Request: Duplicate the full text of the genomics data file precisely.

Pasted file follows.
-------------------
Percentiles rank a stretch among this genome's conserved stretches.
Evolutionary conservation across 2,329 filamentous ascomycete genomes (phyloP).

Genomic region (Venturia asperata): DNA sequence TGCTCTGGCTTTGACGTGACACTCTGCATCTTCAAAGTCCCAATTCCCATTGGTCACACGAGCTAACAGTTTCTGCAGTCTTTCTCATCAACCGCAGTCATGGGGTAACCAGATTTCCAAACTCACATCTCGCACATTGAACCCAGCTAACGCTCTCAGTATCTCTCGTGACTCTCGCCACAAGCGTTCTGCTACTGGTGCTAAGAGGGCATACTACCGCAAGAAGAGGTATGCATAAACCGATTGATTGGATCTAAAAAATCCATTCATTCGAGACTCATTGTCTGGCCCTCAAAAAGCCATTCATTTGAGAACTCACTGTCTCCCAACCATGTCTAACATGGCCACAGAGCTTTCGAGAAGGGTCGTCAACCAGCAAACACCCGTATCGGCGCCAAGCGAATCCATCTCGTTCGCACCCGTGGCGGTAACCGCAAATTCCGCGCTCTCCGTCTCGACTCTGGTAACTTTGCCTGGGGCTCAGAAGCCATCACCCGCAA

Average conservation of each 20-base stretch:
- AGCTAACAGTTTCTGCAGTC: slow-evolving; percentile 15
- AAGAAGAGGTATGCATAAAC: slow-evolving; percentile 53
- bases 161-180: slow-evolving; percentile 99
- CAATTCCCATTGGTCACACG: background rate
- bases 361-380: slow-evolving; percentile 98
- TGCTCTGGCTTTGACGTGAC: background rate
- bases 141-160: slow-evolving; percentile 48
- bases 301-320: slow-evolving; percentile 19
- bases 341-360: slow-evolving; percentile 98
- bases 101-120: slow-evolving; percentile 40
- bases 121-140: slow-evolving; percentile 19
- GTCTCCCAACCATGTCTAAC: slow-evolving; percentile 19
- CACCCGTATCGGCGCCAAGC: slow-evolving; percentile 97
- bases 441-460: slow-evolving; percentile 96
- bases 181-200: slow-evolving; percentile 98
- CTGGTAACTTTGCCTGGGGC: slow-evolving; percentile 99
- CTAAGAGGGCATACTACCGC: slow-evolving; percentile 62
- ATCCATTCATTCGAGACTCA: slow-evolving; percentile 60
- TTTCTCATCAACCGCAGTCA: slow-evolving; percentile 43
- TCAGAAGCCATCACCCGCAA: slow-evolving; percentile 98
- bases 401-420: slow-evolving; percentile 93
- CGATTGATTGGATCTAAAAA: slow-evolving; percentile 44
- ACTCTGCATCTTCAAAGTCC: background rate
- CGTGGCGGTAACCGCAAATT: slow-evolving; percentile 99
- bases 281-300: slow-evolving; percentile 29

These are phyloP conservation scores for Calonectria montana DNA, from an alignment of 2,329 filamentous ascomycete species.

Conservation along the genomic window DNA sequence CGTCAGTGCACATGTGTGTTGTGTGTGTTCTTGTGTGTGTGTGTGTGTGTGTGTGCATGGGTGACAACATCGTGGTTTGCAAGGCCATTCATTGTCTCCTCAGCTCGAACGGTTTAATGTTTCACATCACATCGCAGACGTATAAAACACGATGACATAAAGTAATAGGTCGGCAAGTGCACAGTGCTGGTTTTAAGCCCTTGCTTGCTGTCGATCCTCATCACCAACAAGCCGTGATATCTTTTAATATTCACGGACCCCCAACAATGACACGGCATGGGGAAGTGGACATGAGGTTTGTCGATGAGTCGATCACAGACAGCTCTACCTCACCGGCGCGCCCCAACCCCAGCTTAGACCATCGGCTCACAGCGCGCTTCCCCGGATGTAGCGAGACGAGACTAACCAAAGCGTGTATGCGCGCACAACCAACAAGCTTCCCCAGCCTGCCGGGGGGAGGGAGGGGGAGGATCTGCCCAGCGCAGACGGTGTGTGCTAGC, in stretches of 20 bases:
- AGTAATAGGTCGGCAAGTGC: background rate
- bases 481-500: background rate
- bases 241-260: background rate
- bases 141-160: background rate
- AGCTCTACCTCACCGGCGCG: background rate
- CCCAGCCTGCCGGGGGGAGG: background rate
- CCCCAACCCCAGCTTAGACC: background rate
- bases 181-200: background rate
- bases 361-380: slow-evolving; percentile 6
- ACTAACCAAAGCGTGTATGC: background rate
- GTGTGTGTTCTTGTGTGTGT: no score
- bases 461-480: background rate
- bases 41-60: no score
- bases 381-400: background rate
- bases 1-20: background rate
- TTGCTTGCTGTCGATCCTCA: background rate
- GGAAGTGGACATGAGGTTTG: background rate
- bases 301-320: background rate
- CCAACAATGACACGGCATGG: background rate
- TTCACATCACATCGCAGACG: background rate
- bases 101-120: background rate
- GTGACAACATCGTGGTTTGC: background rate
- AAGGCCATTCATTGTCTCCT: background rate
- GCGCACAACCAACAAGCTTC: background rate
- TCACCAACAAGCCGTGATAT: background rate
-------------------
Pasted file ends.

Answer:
Percentiles rank a stretch among this genome's conserved stretches.
Evolutionary conservation across 2,329 filamentous ascomycete genomes (phyloP).

Genomic region (Venturia asperata): DNA sequence TGCTCTGGCTTTGACGTGACACTCTGCATCTTCAAAGTCCCAATTCCCATTGGTCACACGAGCTAACAGTTTCTGCAGTCTTTCTCATCAACCGCAGTCATGGGGTAACCAGATTTCCAAACTCACATCTCGCACATTGAACCCAGCTAACGCTCTCAGTATCTCTCGTGACTCTCGCCACAAGCGTTCTGCTACTGGTGCTAAGAGGGCATACTACCGCAAGAAGAGGTATGCATAAACCGATTGATTGGATCTAAAAAATCCATTCATTCGAGACTCATTGTCTGGCCCTCAAAAAGCCATTCATTTGAGAACTCACTGTCTCCCAACCATGTCTAACATGGCCACAGAGCTTTCGAGAAGGGTCGTCAACCAGCAAACACCCGTATCGGCGCCAAGCGAATCCATCTCGTTCGCACCCGTGGCGGTAACCGCAAATTCCGCGCTCTCCGTCTCGACTCTGGTAACTTTGCCTGGGGCTCAGAAGCCATCACCCGCAA

Average conservation of each 20-base stretch:
- AGCTAACAGTTTCTGCAGTC: slow-evolving; percentile 15
- AAGAAGAGGTATGCATAAAC: slow-evolving; percentile 53
- bases 161-180: slow-evolving; percentile 99
- CAATTCCCATTGGTCACACG: background rate
- bases 361-380: slow-evolving; percentile 98
- TGCTCTGGCTTTGACGTGAC: background rate
- bases 141-160: slow-evolving; percentile 48
- bases 301-320: slow-evolving; percentile 19
- bases 341-360: slow-evolving; percentile 98
- bases 101-120: slow-evolving; percentile 40
- bases 121-140: slow-evolving; percentile 19
- GTCTCCCAACCATGTCTAAC: slow-evolving; percentile 19
- CACCCGTATCGGCGCCAAGC: slow-evolving; percentile 97
- bases 441-460: slow-evolving; percentile 96
- bases 181-200: slow-evolving; percentile 98
- CTGGTAACTTTGCCTGGGGC: slow-evolving; percentile 99
- CTAAGAGGGCATACTACCGC: slow-evolving; percentile 62
- ATCCATTCATTCGAGACTCA: slow-evolving; percentile 60
- TTTCTCATCAACCGCAGTCA: slow-evolving; percentile 43
- TCAGAAGCCATCACCCGCAA: slow-evolving; percentile 98
- bases 401-420: slow-evolving; percentile 93
- CGATTGATTGGATCTAAAAA: slow-evolving; percentile 44
- ACTCTGCATCTTCAAAGTCC: background rate
- CGTGGCGGTAACCGCAAATT: slow-evolving; percentile 99
- bases 281-300: slow-evolving; percentile 29

These are phyloP conservation scores for Calonectria montana DNA, from an alignment of 2,329 filamentous ascomycete species.

Conservation along the genomic window DNA sequence CGTCAGTGCACATGTGTGTTGTGTGTGTTCTTGTGTGTGTGTGTGTGTGTGTGTGCATGGGTGACAACATCGTGGTTTGCAAGGCCATTCATTGTCTCCTCAGCTCGAACGGTTTAATGTTTCACATCACATCGCAGACGTATAAAACACGATGACATAAAGTAATAGGTCGGCAAGTGCACAGTGCTGGTTTTAAGCCCTTGCTTGCTGTCGATCCTCATCACCAACAAGCCGTGATATCTTTTAATATTCACGGACCCCCAACAATGACACGGCATGGGGAAGTGGACATGAGGTTTGTCGATGAGTCGATCACAGACAGCTCTACCTCACCGGCGCGCCCCAACCCCAGCTTAGACCATCGGCTCACAGCGCGCTTCCCCGGATGTAGCGAGACGAGACTAACCAAAGCGTGTATGCGCGCACAACCAACAAGCTTCCCCAGCCTGCCGGGGGGAGGGAGGGGGAGGATCTGCCCAGCGCAGACGGTGTGTGCTAGC, in stretches of 20 bases:
- AGTAATAGGTCGGCAAGTGC: background rate
- bases 481-500: background rate
- bases 241-260: background rate
- bases 141-160: background rate
- AGCTCTACCTCACCGGCGCG: background rate
- CCCAGCCTGCCGGGGGGAGG: background rate
- CCCCAACCCCAGCTTAGACC: background rate
- bases 181-200: background rate
- bases 361-380: slow-evolving; percentile 6
- ACTAACCAAAGCGTGTATGC: background rate
- GTGTGTGTTCTTGTGTGTGT: no score
- bases 461-480: background rate
- bases 41-60: no score
- bases 381-400: background rate
- bases 1-20: background rate
- TTGCTTGCTGTCGATCCTCA: background rate
- GGAAGTGGACATGAGGTTTG: background rate
- bases 301-320: background rate
- CCAACAATGACACGGCATGG: background rate
- TTCACATCACATCGCAGACG: background rate
- bases 101-120: background rate
- GTGACAACATCGTGGTTTGC: background rate
- AAGGCCATTCATTGTCTCCT: background rate
- GCGCACAACCAACAAGCTTC: background rate
- TCACCAACAAGCCGTGATAT: background rate